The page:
The next President of the United States of America must decide whether to withdraw our troops from Afghanistan or expand our involvement there. Having lived through the long years of the war in Vietnam, I can tell you that Afghanistan looks and smells like Vietnam. It is the classic wrong war in the wrong place.
In late October, I read a small news item about Parwiz Kambakhsh, 24, an Afghan journalism student who had downloaded and circulated an article about women’s rights under Islam. The news was that his sentence of death had been overturned by an appellate court that reduced it to a mere twenty years in prison on the charge of blasphemy. He can still appeal to the Supreme Court of Afghanistan. This is the state of freedom of speech, press, and thought in Afghanistan.
If you want to know what life was like in the seventh century, Afghanistan is the place to go. It is largely devoid of anything passing for modernity, by which we mean medical facilities, schools, roads, and such. Never mind the telephones and other detritus of modern life, the conversations have not changed in centuries.
Afghanistan shares a long border with Pakistan and Iran. Also bordering it is Turkmenistan, Uzbekistan, Turkistan, and Tajikistan. None of these places is a tourist destination. All are Islamic.
The only reliable element of Afghanistan’s economy is poppy cultivation for the opium trade which the CIA estimates generates “roughly $4 billion in illicit economic activity.” This is another way of saying that none of this money reaches what passes for a central government except in the form of bribes. It is a major source of funding for the Taliban.
Few Americans were interested in Afghanistan until September 11, 2001. We have had a military presence there for seven years, along with NATO nation components. Much like the “military advisors” that initiated our involvement in Vietnam, today’s generals are calling for more troops.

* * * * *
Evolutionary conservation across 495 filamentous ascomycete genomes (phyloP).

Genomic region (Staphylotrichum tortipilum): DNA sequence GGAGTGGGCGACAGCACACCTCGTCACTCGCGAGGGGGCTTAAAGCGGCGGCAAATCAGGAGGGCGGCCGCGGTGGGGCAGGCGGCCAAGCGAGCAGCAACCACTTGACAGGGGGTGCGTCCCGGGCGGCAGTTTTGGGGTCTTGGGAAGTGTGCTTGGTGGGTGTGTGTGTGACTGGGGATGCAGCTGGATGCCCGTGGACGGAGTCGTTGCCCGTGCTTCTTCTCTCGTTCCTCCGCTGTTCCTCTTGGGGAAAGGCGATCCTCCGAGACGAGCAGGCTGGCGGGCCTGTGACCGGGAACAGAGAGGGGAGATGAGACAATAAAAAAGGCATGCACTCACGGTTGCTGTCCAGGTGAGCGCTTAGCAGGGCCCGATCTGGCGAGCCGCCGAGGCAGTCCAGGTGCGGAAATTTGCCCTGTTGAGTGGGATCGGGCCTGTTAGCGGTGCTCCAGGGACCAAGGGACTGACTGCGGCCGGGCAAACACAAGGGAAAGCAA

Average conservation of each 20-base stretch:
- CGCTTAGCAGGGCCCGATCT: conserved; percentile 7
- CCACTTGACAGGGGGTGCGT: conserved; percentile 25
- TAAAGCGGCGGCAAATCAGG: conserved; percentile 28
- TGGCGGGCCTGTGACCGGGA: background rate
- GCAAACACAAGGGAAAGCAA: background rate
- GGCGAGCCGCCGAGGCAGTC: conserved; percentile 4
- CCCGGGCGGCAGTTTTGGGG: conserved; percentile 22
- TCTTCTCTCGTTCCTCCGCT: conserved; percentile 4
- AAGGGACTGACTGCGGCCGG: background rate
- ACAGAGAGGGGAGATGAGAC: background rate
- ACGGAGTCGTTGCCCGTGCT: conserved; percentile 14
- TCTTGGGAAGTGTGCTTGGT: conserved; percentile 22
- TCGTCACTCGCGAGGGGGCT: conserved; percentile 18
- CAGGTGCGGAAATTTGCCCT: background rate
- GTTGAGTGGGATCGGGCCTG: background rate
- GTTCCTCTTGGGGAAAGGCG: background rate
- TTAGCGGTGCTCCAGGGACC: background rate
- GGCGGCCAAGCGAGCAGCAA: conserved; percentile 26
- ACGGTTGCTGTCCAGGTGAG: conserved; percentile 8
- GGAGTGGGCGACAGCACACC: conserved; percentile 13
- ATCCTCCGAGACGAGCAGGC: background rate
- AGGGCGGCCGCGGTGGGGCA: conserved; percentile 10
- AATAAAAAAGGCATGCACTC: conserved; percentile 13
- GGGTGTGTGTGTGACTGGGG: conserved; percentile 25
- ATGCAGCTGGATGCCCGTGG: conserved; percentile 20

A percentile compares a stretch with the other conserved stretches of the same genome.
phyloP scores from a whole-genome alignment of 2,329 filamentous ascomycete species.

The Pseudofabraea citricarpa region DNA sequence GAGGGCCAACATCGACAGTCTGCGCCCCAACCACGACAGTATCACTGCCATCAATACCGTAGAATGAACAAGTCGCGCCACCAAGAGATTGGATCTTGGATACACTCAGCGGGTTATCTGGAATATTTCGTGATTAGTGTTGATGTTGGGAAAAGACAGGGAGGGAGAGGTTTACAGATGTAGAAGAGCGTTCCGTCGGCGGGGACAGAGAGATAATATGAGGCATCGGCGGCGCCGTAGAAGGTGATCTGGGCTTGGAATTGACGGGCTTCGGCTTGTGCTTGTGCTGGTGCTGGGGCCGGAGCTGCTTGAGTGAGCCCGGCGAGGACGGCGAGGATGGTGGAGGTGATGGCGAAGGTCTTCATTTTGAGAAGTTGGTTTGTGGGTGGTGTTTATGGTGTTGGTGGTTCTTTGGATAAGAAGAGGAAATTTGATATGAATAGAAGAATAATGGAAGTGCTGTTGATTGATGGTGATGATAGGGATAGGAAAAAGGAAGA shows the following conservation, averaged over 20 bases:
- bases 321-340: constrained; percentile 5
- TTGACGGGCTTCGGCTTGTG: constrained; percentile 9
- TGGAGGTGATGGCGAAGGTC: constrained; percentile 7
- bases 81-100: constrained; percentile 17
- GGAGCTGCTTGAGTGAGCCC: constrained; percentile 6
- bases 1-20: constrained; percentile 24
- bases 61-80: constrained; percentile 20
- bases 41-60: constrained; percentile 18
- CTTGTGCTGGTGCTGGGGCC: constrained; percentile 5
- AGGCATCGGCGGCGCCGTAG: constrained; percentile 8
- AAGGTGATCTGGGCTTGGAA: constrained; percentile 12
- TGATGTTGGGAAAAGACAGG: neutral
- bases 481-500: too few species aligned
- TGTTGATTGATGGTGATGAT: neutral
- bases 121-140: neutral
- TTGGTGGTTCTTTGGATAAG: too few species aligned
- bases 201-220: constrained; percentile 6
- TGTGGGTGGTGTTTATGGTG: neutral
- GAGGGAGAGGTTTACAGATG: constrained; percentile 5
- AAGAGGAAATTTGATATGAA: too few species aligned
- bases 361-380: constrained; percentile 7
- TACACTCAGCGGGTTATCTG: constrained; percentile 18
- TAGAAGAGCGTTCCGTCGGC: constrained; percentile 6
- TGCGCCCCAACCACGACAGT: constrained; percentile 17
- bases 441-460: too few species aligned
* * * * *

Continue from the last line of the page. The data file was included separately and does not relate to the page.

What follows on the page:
Afghanistan has been conquered and occupied since the days of Alexander the Great. Nothing much comes of it. It remains a mystery why they bothered. Putting too few or too many troops into Afghanistan does little except to demonstrate the futility of trying to impose one’s will on people who have resisted every such effort for centuries.
Founded as a nation in 1747 when Ahmad Shah Durrani unified the Pashtun tribes, Afghanistan was primarily seen as a buffer between the British and Russian empires. Democracy, as in most Middle Eastern nations, has never taken root there.
It became the graveyard of the Soviet empire after they intervened militarily in 1979 to support a tottering Afghan Communist regime. After they withdrew in 1989, the Soviet Union collapsed in 1991. It is now known as the Russian Federation. It is still run by the former KGB. And one wonders why anyone in the U.S. government thinks any good can come of being there?
The Taliban took control after the Russians left and Osama bin Laden found a congenial place in which to plan 9/11. That’s why the first U.S. response to the attack occurred in Afghanistan as U.S., allied, and an anti-Taliban Northern Alliance of tribes were able to drive the Taliban across the border into the frontier provinces of Pakistan and elsewhere.
The U.S. effort to create a democratic government there began with a new constitution and, in December 2004, the election of Hamid Karzai as president. He barely controls Kabul, the capitol. The southern and eastern regions are still beyond control.
In essence, the rule of law barely exists in Afghanistan, if at all, unless you factor in Sharia law which reflects a seventh century approach to justice. The government and all aspects of official life in Afghanistan are so corrupt that even President Karzai’s brother is allegedly on the take.
I am not a military strategist, an expert in foreign affairs, or can lay claim to much more than common sense, so I confess it defies my understanding why the United States and our NATO allies are in Afghanistan. Expecting democracy to succeed in such a primitive and hostile place seems more a justification for military occupation than anything else. The whole place is tribal.